But who does it hurt?  When excluding from our definition of sin things that other people don’t see, we may be tempted to turn faith into performance art, like the scribes and Pharisees, who “do all their deeds to be seen by others. For they make their phylacteries broad and their fringes long, and they love the place of honor at feasts and the best seats in the synagogues and greetings in the marketplaces and being called rabbi by others.”[1]  Those “ashamed” from Monday’s post who come to church looking for compassion will only feel alienated unless they join in the performance.

If only public “righteousness” matters, the pressure of keeping up appearances can mean that internal sins – though just as important as external sins with “obvious” consequences – remain private and un-dealt with, keeping us from relying on Jesus to restore the joy of our salvation!  Compensating for guilt, and the pressure of managing expectations, become primary drivers of action rather than the guidance of the Spirit, and the fruit of the Spirit is nowhere to be found.    When we know we are not really changed and are failing, we may try to hide it to keep up appearances.  We harbor guilt and bitterness and become unable to accept ourselves and love others.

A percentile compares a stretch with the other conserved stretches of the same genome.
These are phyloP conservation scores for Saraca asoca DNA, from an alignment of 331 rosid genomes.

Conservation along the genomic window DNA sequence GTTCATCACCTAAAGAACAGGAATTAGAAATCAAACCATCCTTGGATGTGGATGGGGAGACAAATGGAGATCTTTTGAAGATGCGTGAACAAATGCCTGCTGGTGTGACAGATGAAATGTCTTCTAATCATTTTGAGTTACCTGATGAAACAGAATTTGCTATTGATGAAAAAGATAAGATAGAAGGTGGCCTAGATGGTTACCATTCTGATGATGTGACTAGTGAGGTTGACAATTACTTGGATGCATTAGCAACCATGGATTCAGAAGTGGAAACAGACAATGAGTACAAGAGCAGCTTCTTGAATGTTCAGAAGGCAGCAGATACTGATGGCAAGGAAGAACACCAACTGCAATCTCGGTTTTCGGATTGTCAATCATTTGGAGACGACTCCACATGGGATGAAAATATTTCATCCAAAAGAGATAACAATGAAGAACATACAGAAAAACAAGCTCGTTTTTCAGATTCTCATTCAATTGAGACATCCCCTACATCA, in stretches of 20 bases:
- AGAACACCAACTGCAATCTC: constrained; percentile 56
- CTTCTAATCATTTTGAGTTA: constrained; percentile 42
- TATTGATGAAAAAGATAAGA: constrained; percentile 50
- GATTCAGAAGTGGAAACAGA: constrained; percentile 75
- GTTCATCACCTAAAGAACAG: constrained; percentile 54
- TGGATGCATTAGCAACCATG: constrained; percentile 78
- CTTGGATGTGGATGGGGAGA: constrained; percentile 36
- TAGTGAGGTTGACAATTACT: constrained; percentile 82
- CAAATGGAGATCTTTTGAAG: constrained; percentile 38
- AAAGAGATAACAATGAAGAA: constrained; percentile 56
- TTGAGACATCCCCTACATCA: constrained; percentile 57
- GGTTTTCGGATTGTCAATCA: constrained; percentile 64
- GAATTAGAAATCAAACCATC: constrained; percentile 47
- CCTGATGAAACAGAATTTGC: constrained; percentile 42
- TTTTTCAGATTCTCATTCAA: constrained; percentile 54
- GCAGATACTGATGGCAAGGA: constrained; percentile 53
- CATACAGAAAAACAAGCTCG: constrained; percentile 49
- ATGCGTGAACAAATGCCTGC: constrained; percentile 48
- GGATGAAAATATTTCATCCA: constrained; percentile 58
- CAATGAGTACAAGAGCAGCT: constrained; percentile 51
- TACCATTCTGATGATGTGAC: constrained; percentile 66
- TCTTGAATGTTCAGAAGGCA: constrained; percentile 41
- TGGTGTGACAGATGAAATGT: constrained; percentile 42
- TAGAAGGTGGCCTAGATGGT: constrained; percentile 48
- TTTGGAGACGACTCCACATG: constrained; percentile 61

Instead, testimony of our brokenness is an essential part of Christian witness.  In his letters to churches, the Apostle Paul repeatedly mentions his own past because it highlights the grace of God and power of Christ in redeeming him.  Likewise, those connected to Christ must confess their brokenness openly and ask His help.  Hiding our brokenness – keeping it private (sometimes even trying to keep it from Him) – obscures the power and necessity of the gospel from those who need to hear and understand it, and also keeps us from experiencing its power in our souls.  If we do not count as brokenness things where we do not see the consequence, we keep Jesus at a distance and the kingdom of heaven will not rule us.  Who does it hurt?  Well, us to begin, then also those around us who we love less as a result.